State of the Tropics: Northern Africa and the Middle East
Highlights from the State of the Tropics 2014 Report
Nations in the region
Djibouti, Chad, Eritrea, Mali, Mauritania, Niger, Saudi Arabia (41.3%), Senegal, Somalia, South Sudan, Sudan, and Yemen
These areas had the lowest proportion of land degraded between 1981 and 2003, reflecting the large expanse of desert area across this region. The primary cause of human induced degradation was overgrazing.
It has had the largest increase in total agricultural land area between 1980 and 2010, with an additional 510,000km2 under agricultural production
Cattle/buffalo holdings increased by 39 million head or 90% between 1980 and 2010, and sheep/goat numbers jumped by 99% or an additional 116 million. Cereal production increased by 159%.
However agriculture has declined in its contribution to GDP since 1980 from 26% to 20% in 2010. Industry has grown from 25% to 37%, and it is the only region in the Tropics where industry is the dominant contributor. The contribution of services has fallen significantly over the same period – the only region where this has happened.
The region has the second smallest renewable water resource in the Tropics and the largest proportion (54%) coming from external sources. It has the second highest proportion of population vulnerable to water scarcity in the Tropics, up from 18% in 1962 to 62% in 2010. It has become one of the world’s leaders in desalination techniques accounting for more than 60% of global desalination capacity.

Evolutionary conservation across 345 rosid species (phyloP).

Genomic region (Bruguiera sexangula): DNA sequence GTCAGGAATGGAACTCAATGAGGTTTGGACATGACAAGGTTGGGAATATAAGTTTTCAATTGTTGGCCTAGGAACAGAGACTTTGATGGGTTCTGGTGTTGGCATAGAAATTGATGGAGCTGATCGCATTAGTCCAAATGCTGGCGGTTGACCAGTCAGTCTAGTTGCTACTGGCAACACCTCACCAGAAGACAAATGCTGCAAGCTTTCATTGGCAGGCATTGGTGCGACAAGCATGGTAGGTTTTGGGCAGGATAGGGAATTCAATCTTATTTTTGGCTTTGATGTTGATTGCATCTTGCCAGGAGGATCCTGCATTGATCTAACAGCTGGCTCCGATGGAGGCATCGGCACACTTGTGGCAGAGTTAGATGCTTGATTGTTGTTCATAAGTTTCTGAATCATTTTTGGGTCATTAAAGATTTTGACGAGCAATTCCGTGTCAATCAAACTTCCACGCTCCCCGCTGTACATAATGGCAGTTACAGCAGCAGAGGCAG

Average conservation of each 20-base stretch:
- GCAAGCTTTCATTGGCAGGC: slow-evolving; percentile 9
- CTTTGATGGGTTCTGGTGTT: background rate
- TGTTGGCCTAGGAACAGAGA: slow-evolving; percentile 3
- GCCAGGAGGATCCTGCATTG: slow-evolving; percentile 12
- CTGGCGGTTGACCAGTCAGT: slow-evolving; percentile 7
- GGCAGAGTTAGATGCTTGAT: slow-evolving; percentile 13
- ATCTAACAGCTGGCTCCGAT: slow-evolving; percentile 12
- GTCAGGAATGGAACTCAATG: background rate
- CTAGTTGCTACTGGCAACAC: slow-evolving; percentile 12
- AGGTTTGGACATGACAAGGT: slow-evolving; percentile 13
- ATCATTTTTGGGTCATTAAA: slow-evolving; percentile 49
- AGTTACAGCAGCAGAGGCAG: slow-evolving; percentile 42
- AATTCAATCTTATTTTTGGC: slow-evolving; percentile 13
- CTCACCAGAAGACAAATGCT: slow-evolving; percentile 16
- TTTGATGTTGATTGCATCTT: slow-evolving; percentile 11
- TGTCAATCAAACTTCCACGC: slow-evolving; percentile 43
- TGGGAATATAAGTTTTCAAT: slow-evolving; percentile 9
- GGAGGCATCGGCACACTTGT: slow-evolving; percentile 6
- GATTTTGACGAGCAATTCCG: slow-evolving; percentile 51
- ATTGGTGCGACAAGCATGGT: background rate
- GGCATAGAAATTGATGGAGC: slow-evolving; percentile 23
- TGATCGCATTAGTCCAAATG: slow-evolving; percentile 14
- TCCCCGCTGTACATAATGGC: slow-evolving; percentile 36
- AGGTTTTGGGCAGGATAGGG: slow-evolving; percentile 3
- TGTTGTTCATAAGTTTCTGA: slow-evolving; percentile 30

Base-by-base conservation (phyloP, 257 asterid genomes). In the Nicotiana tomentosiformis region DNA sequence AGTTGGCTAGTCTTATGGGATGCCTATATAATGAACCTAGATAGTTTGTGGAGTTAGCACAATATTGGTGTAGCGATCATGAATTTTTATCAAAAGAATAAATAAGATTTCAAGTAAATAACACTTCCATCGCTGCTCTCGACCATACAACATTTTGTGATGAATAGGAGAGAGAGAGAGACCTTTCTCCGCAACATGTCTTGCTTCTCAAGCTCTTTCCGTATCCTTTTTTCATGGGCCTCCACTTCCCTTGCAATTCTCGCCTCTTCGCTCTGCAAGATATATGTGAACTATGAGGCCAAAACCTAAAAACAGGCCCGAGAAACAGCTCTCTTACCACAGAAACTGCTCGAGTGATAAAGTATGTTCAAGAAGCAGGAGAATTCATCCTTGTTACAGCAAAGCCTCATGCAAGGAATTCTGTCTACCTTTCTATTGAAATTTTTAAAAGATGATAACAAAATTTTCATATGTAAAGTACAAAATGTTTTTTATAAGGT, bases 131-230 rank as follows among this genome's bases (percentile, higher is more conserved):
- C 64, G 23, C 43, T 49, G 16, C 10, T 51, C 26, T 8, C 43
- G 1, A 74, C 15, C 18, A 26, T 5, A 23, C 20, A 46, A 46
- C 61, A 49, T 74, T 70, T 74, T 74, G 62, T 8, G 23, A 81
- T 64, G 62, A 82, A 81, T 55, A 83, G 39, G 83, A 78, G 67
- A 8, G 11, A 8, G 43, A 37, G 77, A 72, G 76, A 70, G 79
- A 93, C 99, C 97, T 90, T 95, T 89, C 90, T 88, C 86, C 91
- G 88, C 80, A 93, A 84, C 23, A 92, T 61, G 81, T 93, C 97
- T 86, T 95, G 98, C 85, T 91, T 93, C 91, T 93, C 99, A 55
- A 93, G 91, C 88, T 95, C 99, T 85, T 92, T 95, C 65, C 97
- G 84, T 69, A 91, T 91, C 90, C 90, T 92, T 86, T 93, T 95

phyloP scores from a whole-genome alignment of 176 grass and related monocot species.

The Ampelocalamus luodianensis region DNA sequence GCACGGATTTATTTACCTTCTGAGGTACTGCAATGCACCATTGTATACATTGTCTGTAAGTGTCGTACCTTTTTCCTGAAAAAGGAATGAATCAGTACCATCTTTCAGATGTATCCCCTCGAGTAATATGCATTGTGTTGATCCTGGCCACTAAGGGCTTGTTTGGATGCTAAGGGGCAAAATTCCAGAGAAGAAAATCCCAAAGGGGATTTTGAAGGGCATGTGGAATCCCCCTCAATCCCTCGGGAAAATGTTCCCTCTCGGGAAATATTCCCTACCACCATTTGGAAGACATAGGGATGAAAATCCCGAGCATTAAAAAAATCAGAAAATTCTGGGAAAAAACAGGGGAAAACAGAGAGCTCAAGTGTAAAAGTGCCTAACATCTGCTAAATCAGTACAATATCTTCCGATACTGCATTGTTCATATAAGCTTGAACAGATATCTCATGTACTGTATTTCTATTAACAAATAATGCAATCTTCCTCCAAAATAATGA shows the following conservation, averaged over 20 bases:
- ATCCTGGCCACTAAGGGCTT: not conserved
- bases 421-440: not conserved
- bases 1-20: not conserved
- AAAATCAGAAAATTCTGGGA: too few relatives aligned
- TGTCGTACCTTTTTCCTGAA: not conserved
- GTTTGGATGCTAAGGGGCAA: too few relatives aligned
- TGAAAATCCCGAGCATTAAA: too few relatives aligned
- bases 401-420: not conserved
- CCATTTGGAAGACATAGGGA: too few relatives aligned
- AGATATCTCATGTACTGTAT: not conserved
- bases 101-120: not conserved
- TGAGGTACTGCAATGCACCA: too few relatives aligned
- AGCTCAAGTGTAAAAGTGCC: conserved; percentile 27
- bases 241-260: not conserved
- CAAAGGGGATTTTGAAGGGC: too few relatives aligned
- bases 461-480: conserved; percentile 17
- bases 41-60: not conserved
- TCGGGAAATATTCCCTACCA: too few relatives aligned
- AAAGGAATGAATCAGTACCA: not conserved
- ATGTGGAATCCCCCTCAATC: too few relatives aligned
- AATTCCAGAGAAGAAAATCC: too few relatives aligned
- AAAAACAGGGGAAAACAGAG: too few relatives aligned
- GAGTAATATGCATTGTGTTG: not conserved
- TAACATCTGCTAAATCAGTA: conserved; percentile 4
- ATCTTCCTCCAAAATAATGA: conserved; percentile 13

The region has the biggest improvement in the rate of primary forest loss in 1990-2000 and the lowest proportion of threatened vertebrate species ranging from 1% of amphibians to 9% of mammals.
With naturally high dust and aerosol sea salt levels, it has the worst air pollution in the Tropics but the measure has halved since 1990.
The number of undernourished people has decreased by 9% but population growth has seen the actual numbers increase from 34 million to 46 million between 1990 and 2012.
People living in extreme poverty declined from 53% of the population to 29% between 1991 and 2008 but again actual numbers rose from 30 million to 37 million.
Population growth averaged 2.8% per annum in the 30 years to 2010, and economic growth 2.3% per annum. Along with Central & Southern Africa, the region has the highest fertility rates in the Tropics with more than five births per woman, but they are the only regions where life expectancy is less than 60 years, and the maternal mortality rate still remains high.
The region had the greatest improvement in the youth literacy rate, with an average growth of 1.9% per annum (more than six times the global rate), although this was from a low base of 52%.
It had strong growth in adult mean years of schooling but at only 3.3 years it is the lowest in the Tropics.
The number of new TB cases has been increasing since 1990 but the mortality rate has declined by more than 50%. It has the second highest number and rate of new cases and deaths from malaria.